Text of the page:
The morning after…

The river was still rising, and all forecasts of a catastrophic flood were becoming fact. “Much worse than the 2006 flood,” voices were saying on the battery operated radio, our only link to the community in which we live, and move, and have our being. The river would crest way beyond what had become the area’s previous high water mark.  I’ve mentioned that we were merely inconvenienced by the raging waters that took peoples’ homes and livelihoods in the neighborhoods and roads below our own higher elevations. No phone, mail, newspaper, power, etc. for us. But our home was untouched. Not so with our hearts.

When a powerful storm had knocked out power in May, our son-in-law had arrived with a generator that fed the refrigerator and saved some food. But this time, no one could get into or out of the town. Our own neighborhood, a kind of subdivision bordering rural fields and wetlands, was cut off from the rest of Owego due to flooding, debris, and washouts. We have three roads that serve our area, and all were blocked.

That didn’t keep us from taking a walk though, a slightly longer walk than usual. We wore some rain gear, just in case, and walked from our neighborhood down a road that ordinarily led to the village. We’d gone only a mile and there was our first glimpse of the high water that stopped traffic. The river had merged with what people here call “Brick Pond” and the road was impassable. The parking lot of a long-abandoned auto dealership provided turn-around space for car after car that passed us coming down the hill only to find the road closed.

On the left-hand side of the road, there was a house surrounded by muddy water. We speculated at the damage to the basement and first floor, and our thoughts turned to the hundreds of homes, the thousands of people similarly affected by flood waters. I took two pictures, but felt guilty about it, considering ourselves little more than sightseers, recording someone else’s tragedy. As more cars came down the hill, we realized that no one had barricaded the road, something that might have been helpful at least, and maybe even life-saving at most. But the town had probably run out of barricades.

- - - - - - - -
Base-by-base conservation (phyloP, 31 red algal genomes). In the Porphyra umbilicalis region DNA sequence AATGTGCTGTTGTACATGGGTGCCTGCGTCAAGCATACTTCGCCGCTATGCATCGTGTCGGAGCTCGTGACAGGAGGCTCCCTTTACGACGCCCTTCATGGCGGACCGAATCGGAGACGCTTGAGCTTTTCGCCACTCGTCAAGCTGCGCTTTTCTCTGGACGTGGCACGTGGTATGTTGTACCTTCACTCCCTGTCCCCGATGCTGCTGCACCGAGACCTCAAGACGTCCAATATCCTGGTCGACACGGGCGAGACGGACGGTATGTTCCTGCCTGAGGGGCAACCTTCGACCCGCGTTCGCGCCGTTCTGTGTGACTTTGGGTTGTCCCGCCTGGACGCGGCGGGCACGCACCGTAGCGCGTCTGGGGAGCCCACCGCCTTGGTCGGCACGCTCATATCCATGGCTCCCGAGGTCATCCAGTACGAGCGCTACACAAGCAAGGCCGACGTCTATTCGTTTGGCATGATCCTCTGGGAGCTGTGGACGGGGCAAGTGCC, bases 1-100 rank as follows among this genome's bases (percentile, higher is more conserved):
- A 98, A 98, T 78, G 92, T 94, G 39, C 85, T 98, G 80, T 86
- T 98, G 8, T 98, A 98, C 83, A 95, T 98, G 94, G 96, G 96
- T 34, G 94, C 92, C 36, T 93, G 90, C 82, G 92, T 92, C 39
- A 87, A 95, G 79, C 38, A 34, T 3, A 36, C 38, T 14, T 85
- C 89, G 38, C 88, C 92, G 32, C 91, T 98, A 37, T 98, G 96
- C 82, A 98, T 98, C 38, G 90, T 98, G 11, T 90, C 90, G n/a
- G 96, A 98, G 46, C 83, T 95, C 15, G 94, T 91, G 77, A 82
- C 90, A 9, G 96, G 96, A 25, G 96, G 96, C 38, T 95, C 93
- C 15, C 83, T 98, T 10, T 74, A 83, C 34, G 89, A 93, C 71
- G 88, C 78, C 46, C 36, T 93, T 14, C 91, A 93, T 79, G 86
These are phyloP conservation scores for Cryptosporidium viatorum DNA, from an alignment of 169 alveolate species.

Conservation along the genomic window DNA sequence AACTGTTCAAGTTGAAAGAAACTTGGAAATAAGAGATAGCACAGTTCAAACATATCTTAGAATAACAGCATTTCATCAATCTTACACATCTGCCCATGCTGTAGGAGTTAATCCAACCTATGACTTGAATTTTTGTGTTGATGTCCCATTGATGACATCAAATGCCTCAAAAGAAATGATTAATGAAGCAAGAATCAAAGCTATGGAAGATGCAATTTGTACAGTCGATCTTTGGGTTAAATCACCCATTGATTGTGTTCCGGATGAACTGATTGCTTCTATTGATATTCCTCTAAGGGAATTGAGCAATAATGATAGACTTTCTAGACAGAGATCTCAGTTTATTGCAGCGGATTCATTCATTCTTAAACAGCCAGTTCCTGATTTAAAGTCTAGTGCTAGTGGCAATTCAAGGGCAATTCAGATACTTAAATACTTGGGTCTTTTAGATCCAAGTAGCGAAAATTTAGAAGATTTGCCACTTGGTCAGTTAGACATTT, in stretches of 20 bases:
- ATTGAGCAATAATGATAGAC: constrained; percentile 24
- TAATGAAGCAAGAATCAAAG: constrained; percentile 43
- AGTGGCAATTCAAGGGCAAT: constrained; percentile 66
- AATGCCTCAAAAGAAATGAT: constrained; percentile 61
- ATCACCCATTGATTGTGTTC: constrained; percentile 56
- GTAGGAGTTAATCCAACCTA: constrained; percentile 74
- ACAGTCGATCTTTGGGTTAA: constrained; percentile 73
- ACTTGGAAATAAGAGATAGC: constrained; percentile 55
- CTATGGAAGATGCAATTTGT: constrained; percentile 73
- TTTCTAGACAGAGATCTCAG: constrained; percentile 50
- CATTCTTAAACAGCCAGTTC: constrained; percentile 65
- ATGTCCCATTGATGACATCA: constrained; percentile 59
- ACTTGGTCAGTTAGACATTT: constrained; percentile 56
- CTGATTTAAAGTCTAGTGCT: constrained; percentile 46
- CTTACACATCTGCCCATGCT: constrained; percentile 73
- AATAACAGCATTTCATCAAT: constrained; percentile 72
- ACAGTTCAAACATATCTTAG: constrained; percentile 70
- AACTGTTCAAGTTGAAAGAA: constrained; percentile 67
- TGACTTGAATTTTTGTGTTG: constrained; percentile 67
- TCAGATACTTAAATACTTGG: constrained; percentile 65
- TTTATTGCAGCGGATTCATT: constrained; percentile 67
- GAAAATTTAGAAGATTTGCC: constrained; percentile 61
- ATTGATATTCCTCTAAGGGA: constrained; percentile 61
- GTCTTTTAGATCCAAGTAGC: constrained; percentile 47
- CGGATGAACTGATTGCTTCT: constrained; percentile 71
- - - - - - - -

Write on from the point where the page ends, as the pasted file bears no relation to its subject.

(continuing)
We decided to return home, but only after moving up to the old Washington Gladden School, now housing a religious day care facility and various community services. It was on a hill from which we might see more of the flood waters in the village. We saw a number of people up in the parking lot there and thought they had the same idea, seeking that higher vantage point. When we had climbed the hill, we realized that these were not sightseers. They were evacuees.

The old school was being converted into a Red Cross shelter.

As we walked back home, we thought about how our lives would change now. Flood waters recede, but the damage remains, sometimes forever. The village of Owego has an old downtown that visitors like to call quaint. Once a railroad town (the Erie RR was chartered here, I think), Owego enjoyed a “boom” of sorts when IBM built a large plant within the town limits in the early 1960s. IBM eventually left, but the plant is now a Lockheed-Martin facility. So there was some sense of vibrancy in what a national magazine’s poll had named “The Coolest Small Town in America.” The downtown has two main streets filled with small shops, restaurants, a three-story independent book store, churches, and even an aging but still alive neighborhood movie house. Well, maybe not “still alive” now. Floods ravage smaller merchants whose financial viability was marginal at best.

Our bank would be closed, we thought as we walked home. So would the super markets, Tony’s (our favorite restaurant, right on the river’s edge), and the gym we went to three days a week. What about the churches, we wondered aloud. My barber shop and Joan’s hairdresser? Even the medical facilities were on the river bank. All gone. At least for a few weeks. And, given the fragile economy, maybe forever. Who knows?

Personally, I don’t deal with change well. I like my life as it is. But we realized as we walked home that change is something we will have to cope with. Then, thinking about the people who were beginning to fill up the shelter, we realized, yet again, that we were among the fortunate folk who still had homes intact, high and dry. We still had our “stuff,” security, comfort, safety. “Change” is no big deal compared to the terrible suffering that people in Owego’s so-called (and aptly named) “flats” had to deal with. And the people of Binghamton, Endicott, Johnson City, Vestal, Endwell… all under, surrounded by, or cut off by raging rivers and creeks.

The next day, we would take another walk to see if, or how much, the waters on that road had receded. And we would meet up with people whose stories I want to tell, and remember. [More to come…]

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